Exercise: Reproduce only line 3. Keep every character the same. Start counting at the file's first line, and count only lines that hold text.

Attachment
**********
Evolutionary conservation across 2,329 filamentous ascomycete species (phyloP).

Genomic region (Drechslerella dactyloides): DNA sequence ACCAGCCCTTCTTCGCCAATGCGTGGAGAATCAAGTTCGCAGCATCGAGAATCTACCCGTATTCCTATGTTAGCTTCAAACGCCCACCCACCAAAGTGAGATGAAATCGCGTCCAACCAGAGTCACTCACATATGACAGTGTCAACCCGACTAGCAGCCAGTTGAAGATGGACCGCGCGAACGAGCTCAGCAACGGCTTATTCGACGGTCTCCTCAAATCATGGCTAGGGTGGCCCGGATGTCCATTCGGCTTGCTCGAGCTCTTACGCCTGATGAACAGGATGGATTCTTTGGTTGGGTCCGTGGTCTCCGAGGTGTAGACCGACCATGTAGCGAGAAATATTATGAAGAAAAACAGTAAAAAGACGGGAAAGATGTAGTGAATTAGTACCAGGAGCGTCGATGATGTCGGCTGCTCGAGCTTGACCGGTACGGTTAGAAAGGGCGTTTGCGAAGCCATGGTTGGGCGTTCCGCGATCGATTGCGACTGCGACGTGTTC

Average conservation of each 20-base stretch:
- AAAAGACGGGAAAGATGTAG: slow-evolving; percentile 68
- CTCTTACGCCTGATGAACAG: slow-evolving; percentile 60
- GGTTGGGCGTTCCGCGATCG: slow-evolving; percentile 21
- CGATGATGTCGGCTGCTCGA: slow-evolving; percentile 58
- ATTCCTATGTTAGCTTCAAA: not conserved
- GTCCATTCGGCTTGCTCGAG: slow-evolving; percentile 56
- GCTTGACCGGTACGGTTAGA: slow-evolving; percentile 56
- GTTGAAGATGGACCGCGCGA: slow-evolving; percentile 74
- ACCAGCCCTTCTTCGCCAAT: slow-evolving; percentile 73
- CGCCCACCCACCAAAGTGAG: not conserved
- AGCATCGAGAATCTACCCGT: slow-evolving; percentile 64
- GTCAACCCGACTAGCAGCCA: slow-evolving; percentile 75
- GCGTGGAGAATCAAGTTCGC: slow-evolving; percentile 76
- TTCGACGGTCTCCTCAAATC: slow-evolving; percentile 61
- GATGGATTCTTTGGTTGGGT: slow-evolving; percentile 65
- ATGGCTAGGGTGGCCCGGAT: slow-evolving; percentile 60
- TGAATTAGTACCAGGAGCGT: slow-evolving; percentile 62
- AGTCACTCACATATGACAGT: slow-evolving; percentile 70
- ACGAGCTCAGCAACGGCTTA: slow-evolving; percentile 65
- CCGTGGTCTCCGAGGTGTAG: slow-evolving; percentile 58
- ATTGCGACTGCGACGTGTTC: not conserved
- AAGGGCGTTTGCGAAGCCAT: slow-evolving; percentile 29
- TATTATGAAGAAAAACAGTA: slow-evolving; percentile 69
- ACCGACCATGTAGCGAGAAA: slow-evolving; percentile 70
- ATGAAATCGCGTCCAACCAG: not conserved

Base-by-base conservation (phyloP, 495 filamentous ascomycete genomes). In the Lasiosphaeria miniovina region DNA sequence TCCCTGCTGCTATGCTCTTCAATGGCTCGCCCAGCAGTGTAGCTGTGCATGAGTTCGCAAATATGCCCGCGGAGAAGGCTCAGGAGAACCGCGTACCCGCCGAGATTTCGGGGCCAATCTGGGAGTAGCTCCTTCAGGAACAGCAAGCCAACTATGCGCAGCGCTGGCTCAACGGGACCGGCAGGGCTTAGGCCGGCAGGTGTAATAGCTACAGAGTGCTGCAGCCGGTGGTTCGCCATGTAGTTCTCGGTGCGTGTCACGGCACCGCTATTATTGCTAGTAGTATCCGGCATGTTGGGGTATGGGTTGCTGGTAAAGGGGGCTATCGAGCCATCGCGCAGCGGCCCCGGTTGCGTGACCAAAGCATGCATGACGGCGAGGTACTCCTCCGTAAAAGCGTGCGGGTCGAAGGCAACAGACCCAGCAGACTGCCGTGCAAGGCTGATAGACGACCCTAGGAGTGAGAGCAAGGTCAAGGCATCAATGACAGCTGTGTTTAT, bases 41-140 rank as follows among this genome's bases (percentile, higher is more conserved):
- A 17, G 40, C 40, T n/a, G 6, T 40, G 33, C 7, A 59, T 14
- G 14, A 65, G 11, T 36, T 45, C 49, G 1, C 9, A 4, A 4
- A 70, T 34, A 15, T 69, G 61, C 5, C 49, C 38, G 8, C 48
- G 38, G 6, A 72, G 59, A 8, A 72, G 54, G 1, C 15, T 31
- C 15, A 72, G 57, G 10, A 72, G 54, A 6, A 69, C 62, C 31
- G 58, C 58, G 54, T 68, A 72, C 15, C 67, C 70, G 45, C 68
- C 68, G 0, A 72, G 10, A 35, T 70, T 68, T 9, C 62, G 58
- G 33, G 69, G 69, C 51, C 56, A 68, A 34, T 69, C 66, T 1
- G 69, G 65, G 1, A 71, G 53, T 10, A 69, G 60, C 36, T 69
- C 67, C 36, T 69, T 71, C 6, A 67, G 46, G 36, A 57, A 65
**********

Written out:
Average conservation of each 20-base stretch: